Powerful Fiction Focused on Bullying for Children and Young Adults

Bullying is a topic that is the focus of many fiction and non-fiction books. Partially because of the tragic stories in recent years about both the bullied and the bullies.  Part of the interest is also because just about everyone has felt like they have been bullied or on the outside looking in for at least some point in their lives. Some of the young adult and children’s fiction that focuses on bullying as part of the plot line or the everyday lives of the characters is extremely powerful. Here are five of the children’s and young adult books about bullying that I have found to be the easiest to relate to, or most moving.[Cover]

1. How to Beat the Bully Without Really Trying by Scott Starkey is a children’s chapter book about Rodney, an admitted coward, who moves to Ohio where the middle school bully immediately singles him out, but through accident gains an undeserved reputation as a tough guy.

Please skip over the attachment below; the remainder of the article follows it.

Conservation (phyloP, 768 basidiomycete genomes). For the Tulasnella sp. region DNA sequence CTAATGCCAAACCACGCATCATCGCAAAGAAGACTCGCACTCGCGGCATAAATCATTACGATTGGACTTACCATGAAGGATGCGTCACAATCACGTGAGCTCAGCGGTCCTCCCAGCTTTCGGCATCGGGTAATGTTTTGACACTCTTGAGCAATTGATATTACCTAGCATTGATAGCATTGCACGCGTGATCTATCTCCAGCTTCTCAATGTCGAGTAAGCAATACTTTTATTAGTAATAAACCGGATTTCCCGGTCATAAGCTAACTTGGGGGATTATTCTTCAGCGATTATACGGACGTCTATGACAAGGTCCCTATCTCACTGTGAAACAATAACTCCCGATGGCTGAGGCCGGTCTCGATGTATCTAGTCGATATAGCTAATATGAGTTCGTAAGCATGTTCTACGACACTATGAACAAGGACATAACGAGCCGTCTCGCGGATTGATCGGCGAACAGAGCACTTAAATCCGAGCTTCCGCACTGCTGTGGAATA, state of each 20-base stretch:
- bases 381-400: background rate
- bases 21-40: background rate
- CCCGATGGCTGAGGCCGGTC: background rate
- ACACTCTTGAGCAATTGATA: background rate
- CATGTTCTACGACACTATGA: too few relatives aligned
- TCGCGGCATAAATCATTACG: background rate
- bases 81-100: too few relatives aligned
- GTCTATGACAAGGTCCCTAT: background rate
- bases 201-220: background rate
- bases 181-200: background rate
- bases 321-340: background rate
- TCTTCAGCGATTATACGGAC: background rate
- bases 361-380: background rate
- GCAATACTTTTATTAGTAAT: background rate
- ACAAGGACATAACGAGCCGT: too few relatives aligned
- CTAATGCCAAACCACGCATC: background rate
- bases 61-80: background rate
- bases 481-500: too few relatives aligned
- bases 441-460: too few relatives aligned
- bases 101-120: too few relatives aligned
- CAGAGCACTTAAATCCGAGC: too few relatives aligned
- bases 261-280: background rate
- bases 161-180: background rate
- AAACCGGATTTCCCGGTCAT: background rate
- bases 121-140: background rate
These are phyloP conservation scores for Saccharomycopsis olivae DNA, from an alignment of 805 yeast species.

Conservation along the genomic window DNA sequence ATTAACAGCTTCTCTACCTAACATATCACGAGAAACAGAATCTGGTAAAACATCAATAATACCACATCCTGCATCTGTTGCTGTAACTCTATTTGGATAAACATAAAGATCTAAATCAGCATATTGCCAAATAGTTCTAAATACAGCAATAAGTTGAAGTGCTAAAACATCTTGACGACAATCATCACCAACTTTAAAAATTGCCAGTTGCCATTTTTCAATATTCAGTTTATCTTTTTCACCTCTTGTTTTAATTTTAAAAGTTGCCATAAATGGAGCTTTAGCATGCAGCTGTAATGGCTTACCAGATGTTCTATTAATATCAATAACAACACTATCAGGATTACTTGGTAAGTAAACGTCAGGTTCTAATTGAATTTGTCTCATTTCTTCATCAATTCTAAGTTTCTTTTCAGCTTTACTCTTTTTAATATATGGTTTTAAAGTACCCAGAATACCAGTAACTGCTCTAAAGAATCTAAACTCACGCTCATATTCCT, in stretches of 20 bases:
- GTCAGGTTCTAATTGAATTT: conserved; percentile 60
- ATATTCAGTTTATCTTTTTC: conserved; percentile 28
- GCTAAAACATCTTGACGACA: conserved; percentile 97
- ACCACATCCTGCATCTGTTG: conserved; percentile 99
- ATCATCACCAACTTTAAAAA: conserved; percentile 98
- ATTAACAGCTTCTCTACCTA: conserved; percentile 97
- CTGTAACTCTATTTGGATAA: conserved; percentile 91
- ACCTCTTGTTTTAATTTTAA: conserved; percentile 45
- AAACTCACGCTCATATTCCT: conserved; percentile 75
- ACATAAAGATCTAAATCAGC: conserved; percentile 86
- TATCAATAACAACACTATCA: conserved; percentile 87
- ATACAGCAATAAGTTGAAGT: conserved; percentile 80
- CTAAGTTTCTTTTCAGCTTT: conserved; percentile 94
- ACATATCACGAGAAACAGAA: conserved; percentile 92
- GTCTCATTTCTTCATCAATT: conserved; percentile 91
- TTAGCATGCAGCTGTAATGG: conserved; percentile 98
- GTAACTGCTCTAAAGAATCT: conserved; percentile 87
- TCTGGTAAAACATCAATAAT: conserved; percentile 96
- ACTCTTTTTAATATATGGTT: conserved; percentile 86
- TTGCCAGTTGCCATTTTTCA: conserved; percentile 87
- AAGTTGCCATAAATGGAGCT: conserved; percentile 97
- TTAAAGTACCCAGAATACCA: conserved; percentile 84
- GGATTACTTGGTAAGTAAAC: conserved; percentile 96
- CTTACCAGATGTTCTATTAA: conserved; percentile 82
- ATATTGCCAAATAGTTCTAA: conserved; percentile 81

2. Dear Life, You Suck by Scott Blagden is a young adult novel about seventeen-year-old Cricket Cherpin who lives under the watchful eye of Mother Mary at a Catholic boys’ home in Maine. He has such bleak prospects he is considering suicide when Wynona Bidaban steps into his world.

3. Speak by Laurie Halse Anderson is a young adult book in which a traumatic event near the end of the summer has a devastating effect on Melinda’s freshman year in high school.[Cover]

4. Everybody Sees the Ants by Amy Sarig King is a young adult book, and 2014 Nutmeg Award Nominee, about  overburdened fifteen-year-old Lucky Linderman who begins dreaming of being with his grandfather, who went missing during the Vietnam War.